There are 2 options, ie ssb based or satellite phone. personally I chose the second option and use an iridium phone.There were a number of reasons. I have no ssb transeiver so would have had to had start from scratch. The ssb route is then quite pricey. SSB tranceiver, aerial and tuner, earth plus installation. Then you need a Pactor modem. So you're probably looking at £2500
However once bought and assuming you have a ham license it costs nothing to email. If you don't have a ham license you pay about 200USD a year
I have watched people email via ssb and its not as easy or quick as people say. Often the progagation is wrong (whatever that means) or the servers are down. I have enough trouble coping with the technology I do know about, so a major minus with ssb is learning a whole lot more.
As PBO readers know, I was hit by lightning 2 years ago and lost all my electronics. Lightning strikes are very common when tropical sailing.
I like to phone my Mum at Christmas and birthdays etc.
So these last two points made me go the Iridium route. I bought a secondhand phone, plus software plus 500 mins air time (more than enough for a year of emails) for £800. The phone lives in the oven when not in use and phoning the Uk costs about 50p a minute.
I use mailasail.com for my software as this compresses email significantly. Thus I can send and receive 10-12 emails for less than £1
V interested in this - we are comparing GPRS vs satellite phone as we need to be contactable at all times. Therefore sat phone seems the better option. Currently only looking at coverage UK, Baltic, Med.
Can you tell me - do you pay anything for incoming calls ? What does it cost someone to phone you or email you ?
Which model phone do you have (there seem to be rather a lot !) In addition to the phone did you buy or need any of the add-ons such as external aerial, data pack etc ? Did you need any kind of dome receiver (or wotever they're called) ?
Where did you get your 2nd hand phone (I see there are some on ebay) ?
Did you make comparisons with other networks ? I've previously been looking at Thuraya but you seem to want wider coverage then we need in the near future. There are an awful lot of figures to compare and I have this nasty feeling that finding the truth from salesmen could be as frustrating as our previous experiences with mobile phones and the GPRS threads on the Liveaboard forum at the moment.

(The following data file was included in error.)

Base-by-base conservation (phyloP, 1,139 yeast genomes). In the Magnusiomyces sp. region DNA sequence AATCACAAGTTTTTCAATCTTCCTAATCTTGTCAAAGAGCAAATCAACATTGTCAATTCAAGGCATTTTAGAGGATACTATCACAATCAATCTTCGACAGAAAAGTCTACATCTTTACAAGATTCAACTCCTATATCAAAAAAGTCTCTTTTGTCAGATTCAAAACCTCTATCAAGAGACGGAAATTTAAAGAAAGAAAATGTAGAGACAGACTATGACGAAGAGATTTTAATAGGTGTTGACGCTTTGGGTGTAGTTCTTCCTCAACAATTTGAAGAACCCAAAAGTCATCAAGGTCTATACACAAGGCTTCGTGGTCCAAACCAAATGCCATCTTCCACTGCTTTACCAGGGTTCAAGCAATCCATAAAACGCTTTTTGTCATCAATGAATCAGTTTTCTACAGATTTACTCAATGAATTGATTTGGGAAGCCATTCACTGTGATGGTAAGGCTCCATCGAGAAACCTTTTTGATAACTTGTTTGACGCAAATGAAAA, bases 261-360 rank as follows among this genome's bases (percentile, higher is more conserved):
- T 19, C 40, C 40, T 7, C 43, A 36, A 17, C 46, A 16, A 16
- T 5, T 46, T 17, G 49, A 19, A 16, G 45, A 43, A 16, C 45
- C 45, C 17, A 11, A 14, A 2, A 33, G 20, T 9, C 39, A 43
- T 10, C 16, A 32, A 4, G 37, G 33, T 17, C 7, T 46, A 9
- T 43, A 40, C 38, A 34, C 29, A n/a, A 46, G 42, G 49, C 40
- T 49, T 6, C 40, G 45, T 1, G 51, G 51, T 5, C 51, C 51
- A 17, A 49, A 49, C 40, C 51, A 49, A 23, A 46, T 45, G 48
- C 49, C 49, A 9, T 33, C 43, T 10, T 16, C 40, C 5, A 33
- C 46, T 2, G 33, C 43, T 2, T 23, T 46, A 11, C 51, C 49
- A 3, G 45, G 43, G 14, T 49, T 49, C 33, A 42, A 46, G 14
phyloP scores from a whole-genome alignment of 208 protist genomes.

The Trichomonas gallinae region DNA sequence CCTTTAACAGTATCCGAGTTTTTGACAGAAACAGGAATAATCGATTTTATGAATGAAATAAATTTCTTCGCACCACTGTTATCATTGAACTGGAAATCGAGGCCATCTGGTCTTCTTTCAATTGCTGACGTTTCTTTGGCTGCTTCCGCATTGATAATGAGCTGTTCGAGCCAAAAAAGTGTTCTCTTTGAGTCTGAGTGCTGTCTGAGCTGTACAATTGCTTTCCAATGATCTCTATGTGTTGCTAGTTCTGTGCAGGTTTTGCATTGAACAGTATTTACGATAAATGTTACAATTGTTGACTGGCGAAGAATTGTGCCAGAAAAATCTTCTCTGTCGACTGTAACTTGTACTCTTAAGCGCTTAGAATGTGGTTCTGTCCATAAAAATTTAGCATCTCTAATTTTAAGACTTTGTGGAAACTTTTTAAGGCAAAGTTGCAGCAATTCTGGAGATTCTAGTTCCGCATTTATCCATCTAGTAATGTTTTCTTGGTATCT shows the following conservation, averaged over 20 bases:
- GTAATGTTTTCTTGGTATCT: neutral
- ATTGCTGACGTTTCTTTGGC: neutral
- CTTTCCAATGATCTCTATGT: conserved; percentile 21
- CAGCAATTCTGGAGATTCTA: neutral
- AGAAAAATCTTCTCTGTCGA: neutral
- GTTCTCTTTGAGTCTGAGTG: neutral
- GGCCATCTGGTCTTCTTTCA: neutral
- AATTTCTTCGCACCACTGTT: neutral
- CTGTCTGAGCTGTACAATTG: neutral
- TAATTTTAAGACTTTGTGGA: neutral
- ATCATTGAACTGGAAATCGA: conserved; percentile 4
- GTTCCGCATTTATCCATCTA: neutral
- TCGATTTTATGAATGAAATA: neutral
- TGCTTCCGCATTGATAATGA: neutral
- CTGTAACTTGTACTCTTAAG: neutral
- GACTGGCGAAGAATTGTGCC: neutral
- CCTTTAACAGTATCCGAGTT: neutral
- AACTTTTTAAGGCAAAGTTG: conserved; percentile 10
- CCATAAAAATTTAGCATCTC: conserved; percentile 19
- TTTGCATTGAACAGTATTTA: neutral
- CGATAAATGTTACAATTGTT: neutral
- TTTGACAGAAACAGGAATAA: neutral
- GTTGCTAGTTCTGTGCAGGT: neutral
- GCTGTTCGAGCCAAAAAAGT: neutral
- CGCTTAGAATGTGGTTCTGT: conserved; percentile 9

All info very gratefully received. Where are you off to next ?
I only have the phone on when I send emails. (One charge lasted me about 2 months) so I don't know how much it costs to phone in, but I know its a lot unless your caller is also using Iridium.
You need the data pack or more accurately you need the connecting cord. Mailasail and others have a work round to the supplied Apollo software (Iridium have just updated Apollo to remove bugs). I haven't got the external aerial. Its expensive and I gather has a thick cable. I send emails in early evening from the cockpit when I can see the computer screen (also in the cockpit) and the phone screen.
I find it more cost effective to send 6-10 emails at a time (ie every 3 days or so) rather than just send one email. It takes 20-30 secs to log on however many emails sent.
I got my phone in the US, from Outfitter Satellite. It's the older Motorola model 9500. But make sure it handles data calls the very earliest ones don't. The new models have better sms capability. Incidently sms receiving is free on iridium
It is the only world wide sytem and so long as the US is in Iraq, and thus soldiers keep phoning home, the system will be kept running. Global star has limited range outside land masses
Does this help?
I am in the uk at present, drawing a 38ft version of Eclipse, and don't return to my boat until Oct. Its in a new marina in Panama just east of Portobello - the wettest place in N America!
Thanks Richard - our requirement is rather different as we get paid for remaining in contact with the clients so we have to have the phone on. I had a long and useful conversation with CallMonitor in London who were most helpful. Having asked you I had a real fright as I discovered on one of their spreadsheets an incoming call cost of £6 per call ! However this turns out to be a bit of a red herring as it only applies if you use Thuraya with an existing Vodafone contract.
However the costs are still such that I think we will have to stick with GPRS and remain constrained by land coverage for much of the time. This shouldn't be too much of a problem at least for the time being.
Thank you very much for your information. Interested to hear about GlobalStar constraints - this isn't what the coverage maps show and I'm sure that the salesmen either don't know or would be unlikely to tell.
Sorry to hear you're not off sailing - nuisance this money-making business isn't it !